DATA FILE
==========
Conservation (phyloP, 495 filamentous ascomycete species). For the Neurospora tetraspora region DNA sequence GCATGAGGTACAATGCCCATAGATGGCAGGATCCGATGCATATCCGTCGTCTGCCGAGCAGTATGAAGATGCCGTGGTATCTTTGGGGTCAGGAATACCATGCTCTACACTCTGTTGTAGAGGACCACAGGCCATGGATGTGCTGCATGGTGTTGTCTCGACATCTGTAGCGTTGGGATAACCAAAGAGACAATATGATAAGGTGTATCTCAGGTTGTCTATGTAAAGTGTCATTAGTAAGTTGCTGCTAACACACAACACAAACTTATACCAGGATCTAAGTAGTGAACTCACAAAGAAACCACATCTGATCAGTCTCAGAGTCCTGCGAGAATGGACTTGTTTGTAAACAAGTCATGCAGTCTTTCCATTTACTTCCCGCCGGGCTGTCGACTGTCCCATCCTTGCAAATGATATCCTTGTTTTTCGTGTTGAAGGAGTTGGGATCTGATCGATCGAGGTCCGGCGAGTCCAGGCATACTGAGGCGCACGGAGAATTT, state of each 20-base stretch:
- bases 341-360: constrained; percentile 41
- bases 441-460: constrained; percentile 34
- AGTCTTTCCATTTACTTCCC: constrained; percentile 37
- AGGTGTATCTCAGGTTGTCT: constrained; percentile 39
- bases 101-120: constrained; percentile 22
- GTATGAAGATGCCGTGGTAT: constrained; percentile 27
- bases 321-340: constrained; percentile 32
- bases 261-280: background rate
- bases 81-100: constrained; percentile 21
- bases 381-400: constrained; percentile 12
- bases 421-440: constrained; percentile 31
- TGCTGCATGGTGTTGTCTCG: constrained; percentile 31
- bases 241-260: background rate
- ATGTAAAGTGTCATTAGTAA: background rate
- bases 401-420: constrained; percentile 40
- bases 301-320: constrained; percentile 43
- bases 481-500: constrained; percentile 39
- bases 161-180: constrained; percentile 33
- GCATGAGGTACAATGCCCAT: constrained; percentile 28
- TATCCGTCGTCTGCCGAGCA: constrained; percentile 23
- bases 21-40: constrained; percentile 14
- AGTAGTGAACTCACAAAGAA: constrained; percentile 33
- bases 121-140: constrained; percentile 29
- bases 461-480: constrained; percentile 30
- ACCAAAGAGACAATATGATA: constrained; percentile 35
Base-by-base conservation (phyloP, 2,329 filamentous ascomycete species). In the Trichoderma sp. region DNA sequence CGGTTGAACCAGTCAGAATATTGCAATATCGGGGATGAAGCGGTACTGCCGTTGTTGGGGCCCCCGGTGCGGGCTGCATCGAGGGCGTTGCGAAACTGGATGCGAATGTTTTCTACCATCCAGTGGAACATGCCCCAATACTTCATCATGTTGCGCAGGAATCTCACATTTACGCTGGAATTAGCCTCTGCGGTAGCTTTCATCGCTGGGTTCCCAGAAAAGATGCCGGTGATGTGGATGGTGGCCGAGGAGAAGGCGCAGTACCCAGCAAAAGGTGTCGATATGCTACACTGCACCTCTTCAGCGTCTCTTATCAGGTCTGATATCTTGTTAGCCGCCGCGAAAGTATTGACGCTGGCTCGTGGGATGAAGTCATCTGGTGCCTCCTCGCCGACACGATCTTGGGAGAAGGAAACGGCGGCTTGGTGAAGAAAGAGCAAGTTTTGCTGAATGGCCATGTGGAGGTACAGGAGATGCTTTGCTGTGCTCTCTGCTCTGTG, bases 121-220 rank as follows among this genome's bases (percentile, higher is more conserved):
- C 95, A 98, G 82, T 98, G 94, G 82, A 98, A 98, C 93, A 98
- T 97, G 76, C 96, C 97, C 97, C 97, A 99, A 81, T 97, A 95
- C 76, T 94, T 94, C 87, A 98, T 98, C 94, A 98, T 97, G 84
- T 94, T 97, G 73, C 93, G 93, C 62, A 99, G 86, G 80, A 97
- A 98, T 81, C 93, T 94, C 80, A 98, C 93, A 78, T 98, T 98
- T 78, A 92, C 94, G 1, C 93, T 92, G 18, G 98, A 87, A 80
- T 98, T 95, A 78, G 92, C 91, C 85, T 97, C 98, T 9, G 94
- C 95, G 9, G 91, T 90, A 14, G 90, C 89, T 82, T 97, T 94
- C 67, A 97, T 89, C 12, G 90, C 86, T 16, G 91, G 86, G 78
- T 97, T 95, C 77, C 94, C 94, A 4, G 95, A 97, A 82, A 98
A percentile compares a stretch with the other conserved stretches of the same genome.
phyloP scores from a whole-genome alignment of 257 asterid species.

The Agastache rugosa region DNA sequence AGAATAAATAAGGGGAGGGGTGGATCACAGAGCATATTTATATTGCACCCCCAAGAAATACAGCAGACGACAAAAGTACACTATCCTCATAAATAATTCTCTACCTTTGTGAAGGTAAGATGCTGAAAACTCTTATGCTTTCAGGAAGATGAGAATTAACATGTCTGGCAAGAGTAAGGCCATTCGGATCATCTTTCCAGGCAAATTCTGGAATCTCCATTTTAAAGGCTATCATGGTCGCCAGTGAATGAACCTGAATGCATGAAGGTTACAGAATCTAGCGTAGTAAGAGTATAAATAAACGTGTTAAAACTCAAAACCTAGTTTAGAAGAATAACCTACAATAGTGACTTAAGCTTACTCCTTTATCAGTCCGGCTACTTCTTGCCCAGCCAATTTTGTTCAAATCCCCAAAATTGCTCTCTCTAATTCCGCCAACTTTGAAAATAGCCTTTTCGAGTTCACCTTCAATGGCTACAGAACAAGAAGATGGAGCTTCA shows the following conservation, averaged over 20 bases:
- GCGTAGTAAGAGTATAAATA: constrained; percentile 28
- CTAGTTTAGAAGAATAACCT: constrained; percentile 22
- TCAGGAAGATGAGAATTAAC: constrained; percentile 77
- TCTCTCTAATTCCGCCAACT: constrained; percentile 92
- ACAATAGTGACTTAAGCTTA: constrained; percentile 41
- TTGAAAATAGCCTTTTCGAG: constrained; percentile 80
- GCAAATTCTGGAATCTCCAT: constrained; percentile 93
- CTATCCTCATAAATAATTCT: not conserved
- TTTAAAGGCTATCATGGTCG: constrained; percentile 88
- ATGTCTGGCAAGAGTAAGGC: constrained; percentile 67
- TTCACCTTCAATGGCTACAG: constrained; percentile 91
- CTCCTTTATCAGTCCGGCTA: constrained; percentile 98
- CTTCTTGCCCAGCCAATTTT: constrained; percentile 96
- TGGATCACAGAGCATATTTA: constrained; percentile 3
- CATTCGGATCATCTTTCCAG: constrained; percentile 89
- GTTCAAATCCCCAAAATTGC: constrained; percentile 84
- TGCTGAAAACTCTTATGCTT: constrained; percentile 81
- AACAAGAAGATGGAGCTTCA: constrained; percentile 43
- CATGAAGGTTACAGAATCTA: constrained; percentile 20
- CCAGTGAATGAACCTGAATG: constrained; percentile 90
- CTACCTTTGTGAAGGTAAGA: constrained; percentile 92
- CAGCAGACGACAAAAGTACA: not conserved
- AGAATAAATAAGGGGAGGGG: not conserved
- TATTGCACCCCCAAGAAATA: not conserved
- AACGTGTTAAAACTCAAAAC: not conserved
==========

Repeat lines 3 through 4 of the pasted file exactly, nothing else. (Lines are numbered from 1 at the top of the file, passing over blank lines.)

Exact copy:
- bases 441-460: constrained; percentile 34
- AGTCTTTCCATTTACTTCCC: constrained; percentile 37